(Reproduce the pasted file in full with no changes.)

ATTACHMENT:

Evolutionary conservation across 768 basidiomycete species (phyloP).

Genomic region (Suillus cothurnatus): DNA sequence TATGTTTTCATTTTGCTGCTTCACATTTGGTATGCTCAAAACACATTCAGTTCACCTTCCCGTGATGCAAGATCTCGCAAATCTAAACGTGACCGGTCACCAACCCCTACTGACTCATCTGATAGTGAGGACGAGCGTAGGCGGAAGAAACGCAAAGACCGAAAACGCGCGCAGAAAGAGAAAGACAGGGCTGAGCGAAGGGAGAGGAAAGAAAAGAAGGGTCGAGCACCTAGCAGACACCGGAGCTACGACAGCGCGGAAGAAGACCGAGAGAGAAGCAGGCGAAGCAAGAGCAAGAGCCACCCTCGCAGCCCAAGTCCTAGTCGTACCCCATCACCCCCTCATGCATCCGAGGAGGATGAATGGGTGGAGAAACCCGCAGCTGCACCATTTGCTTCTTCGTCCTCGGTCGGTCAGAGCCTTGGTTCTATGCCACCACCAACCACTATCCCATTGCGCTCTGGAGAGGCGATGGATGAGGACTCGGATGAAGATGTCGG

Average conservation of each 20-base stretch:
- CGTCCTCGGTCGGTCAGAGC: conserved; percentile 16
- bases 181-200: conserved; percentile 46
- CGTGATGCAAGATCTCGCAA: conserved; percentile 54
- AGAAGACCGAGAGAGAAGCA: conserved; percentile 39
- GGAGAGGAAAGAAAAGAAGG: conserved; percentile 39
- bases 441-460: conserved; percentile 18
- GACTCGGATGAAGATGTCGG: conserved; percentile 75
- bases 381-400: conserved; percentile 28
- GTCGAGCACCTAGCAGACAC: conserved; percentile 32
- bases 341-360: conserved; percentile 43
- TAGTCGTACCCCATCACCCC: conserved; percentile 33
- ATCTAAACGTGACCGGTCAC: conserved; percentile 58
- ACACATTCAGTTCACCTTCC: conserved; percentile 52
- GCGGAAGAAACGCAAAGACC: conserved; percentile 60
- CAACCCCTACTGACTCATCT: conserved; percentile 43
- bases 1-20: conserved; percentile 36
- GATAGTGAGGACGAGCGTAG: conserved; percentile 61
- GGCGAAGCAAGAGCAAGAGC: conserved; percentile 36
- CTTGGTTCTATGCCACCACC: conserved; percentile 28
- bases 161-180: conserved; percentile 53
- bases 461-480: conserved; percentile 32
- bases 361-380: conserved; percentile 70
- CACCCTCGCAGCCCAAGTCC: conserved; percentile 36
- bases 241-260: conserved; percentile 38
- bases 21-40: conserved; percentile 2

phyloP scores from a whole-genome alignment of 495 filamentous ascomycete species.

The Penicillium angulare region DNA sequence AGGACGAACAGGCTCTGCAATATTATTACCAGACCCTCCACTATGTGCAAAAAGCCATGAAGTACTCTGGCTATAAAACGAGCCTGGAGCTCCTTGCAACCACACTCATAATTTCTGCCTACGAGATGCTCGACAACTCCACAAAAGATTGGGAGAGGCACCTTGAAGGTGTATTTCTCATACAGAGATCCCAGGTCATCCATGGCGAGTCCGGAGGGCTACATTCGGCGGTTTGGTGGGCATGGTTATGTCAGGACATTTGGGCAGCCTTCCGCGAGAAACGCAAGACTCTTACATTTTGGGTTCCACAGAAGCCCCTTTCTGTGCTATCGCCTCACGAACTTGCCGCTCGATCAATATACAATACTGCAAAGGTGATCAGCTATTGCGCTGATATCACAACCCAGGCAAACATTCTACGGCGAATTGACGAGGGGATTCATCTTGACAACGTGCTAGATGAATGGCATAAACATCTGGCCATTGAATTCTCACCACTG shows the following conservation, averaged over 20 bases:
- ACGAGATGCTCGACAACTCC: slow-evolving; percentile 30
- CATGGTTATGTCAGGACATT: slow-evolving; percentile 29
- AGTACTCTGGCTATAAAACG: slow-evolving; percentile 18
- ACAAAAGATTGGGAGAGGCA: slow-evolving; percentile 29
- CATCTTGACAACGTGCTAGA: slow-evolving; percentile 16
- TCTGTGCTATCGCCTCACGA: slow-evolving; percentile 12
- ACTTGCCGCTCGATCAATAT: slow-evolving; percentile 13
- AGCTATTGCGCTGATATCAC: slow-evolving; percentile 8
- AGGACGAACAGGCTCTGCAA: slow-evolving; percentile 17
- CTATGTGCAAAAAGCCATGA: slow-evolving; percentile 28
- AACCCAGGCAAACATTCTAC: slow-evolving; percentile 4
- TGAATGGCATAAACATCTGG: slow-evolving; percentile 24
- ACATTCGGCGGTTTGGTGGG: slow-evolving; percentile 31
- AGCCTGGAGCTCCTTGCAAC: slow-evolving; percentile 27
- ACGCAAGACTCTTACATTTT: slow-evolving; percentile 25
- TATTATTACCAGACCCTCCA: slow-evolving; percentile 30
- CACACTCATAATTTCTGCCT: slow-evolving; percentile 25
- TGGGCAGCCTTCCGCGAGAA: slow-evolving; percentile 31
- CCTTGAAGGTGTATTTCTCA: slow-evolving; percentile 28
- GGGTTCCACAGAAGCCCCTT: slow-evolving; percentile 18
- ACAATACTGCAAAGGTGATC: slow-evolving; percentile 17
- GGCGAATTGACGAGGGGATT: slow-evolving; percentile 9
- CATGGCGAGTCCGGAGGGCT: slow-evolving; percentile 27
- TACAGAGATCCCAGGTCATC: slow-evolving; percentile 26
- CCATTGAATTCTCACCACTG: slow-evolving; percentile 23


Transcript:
Evolutionary conservation across 768 basidiomycete species (phyloP).

Genomic region (Suillus cothurnatus): DNA sequence TATGTTTTCATTTTGCTGCTTCACATTTGGTATGCTCAAAACACATTCAGTTCACCTTCCCGTGATGCAAGATCTCGCAAATCTAAACGTGACCGGTCACCAACCCCTACTGACTCATCTGATAGTGAGGACGAGCGTAGGCGGAAGAAACGCAAAGACCGAAAACGCGCGCAGAAAGAGAAAGACAGGGCTGAGCGAAGGGAGAGGAAAGAAAAGAAGGGTCGAGCACCTAGCAGACACCGGAGCTACGACAGCGCGGAAGAAGACCGAGAGAGAAGCAGGCGAAGCAAGAGCAAGAGCCACCCTCGCAGCCCAAGTCCTAGTCGTACCCCATCACCCCCTCATGCATCCGAGGAGGATGAATGGGTGGAGAAACCCGCAGCTGCACCATTTGCTTCTTCGTCCTCGGTCGGTCAGAGCCTTGGTTCTATGCCACCACCAACCACTATCCCATTGCGCTCTGGAGAGGCGATGGATGAGGACTCGGATGAAGATGTCGG

Average conservation of each 20-base stretch:
- CGTCCTCGGTCGGTCAGAGC: conserved; percentile 16
- bases 181-200: conserved; percentile 46
- CGTGATGCAAGATCTCGCAA: conserved; percentile 54
- AGAAGACCGAGAGAGAAGCA: conserved; percentile 39
- GGAGAGGAAAGAAAAGAAGG: conserved; percentile 39
- bases 441-460: conserved; percentile 18
- GACTCGGATGAAGATGTCGG: conserved; percentile 75
- bases 381-400: conserved; percentile 28
- GTCGAGCACCTAGCAGACAC: conserved; percentile 32
- bases 341-360: conserved; percentile 43
- TAGTCGTACCCCATCACCCC: conserved; percentile 33
- ATCTAAACGTGACCGGTCAC: conserved; percentile 58
- ACACATTCAGTTCACCTTCC: conserved; percentile 52
- GCGGAAGAAACGCAAAGACC: conserved; percentile 60
- CAACCCCTACTGACTCATCT: conserved; percentile 43
- bases 1-20: conserved; percentile 36
- GATAGTGAGGACGAGCGTAG: conserved; percentile 61
- GGCGAAGCAAGAGCAAGAGC: conserved; percentile 36
- CTTGGTTCTATGCCACCACC: conserved; percentile 28
- bases 161-180: conserved; percentile 53
- bases 461-480: conserved; percentile 32
- bases 361-380: conserved; percentile 70
- CACCCTCGCAGCCCAAGTCC: conserved; percentile 36
- bases 241-260: conserved; percentile 38
- bases 21-40: conserved; percentile 2

phyloP scores from a whole-genome alignment of 495 filamentous ascomycete species.

The Penicillium angulare region DNA sequence AGGACGAACAGGCTCTGCAATATTATTACCAGACCCTCCACTATGTGCAAAAAGCCATGAAGTACTCTGGCTATAAAACGAGCCTGGAGCTCCTTGCAACCACACTCATAATTTCTGCCTACGAGATGCTCGACAACTCCACAAAAGATTGGGAGAGGCACCTTGAAGGTGTATTTCTCATACAGAGATCCCAGGTCATCCATGGCGAGTCCGGAGGGCTACATTCGGCGGTTTGGTGGGCATGGTTATGTCAGGACATTTGGGCAGCCTTCCGCGAGAAACGCAAGACTCTTACATTTTGGGTTCCACAGAAGCCCCTTTCTGTGCTATCGCCTCACGAACTTGCCGCTCGATCAATATACAATACTGCAAAGGTGATCAGCTATTGCGCTGATATCACAACCCAGGCAAACATTCTACGGCGAATTGACGAGGGGATTCATCTTGACAACGTGCTAGATGAATGGCATAAACATCTGGCCATTGAATTCTCACCACTG shows the following conservation, averaged over 20 bases:
- ACGAGATGCTCGACAACTCC: slow-evolving; percentile 30
- CATGGTTATGTCAGGACATT: slow-evolving; percentile 29
- AGTACTCTGGCTATAAAACG: slow-evolving; percentile 18
- ACAAAAGATTGGGAGAGGCA: slow-evolving; percentile 29
- CATCTTGACAACGTGCTAGA: slow-evolving; percentile 16
- TCTGTGCTATCGCCTCACGA: slow-evolving; percentile 12
- ACTTGCCGCTCGATCAATAT: slow-evolving; percentile 13
- AGCTATTGCGCTGATATCAC: slow-evolving; percentile 8
- AGGACGAACAGGCTCTGCAA: slow-evolving; percentile 17
- CTATGTGCAAAAAGCCATGA: slow-evolving; percentile 28
- AACCCAGGCAAACATTCTAC: slow-evolving; percentile 4
- TGAATGGCATAAACATCTGG: slow-evolving; percentile 24
- ACATTCGGCGGTTTGGTGGG: slow-evolving; percentile 31
- AGCCTGGAGCTCCTTGCAAC: slow-evolving; percentile 27
- ACGCAAGACTCTTACATTTT: slow-evolving; percentile 25
- TATTATTACCAGACCCTCCA: slow-evolving; percentile 30
- CACACTCATAATTTCTGCCT: slow-evolving; percentile 25
- TGGGCAGCCTTCCGCGAGAA: slow-evolving; percentile 31
- CCTTGAAGGTGTATTTCTCA: slow-evolving; percentile 28
- GGGTTCCACAGAAGCCCCTT: slow-evolving; percentile 18
- ACAATACTGCAAAGGTGATC: slow-evolving; percentile 17
- GGCGAATTGACGAGGGGATT: slow-evolving; percentile 9
- CATGGCGAGTCCGGAGGGCT: slow-evolving; percentile 27
- TACAGAGATCCCAGGTCATC: slow-evolving; percentile 26
- CCATTGAATTCTCACCACTG: slow-evolving; percentile 23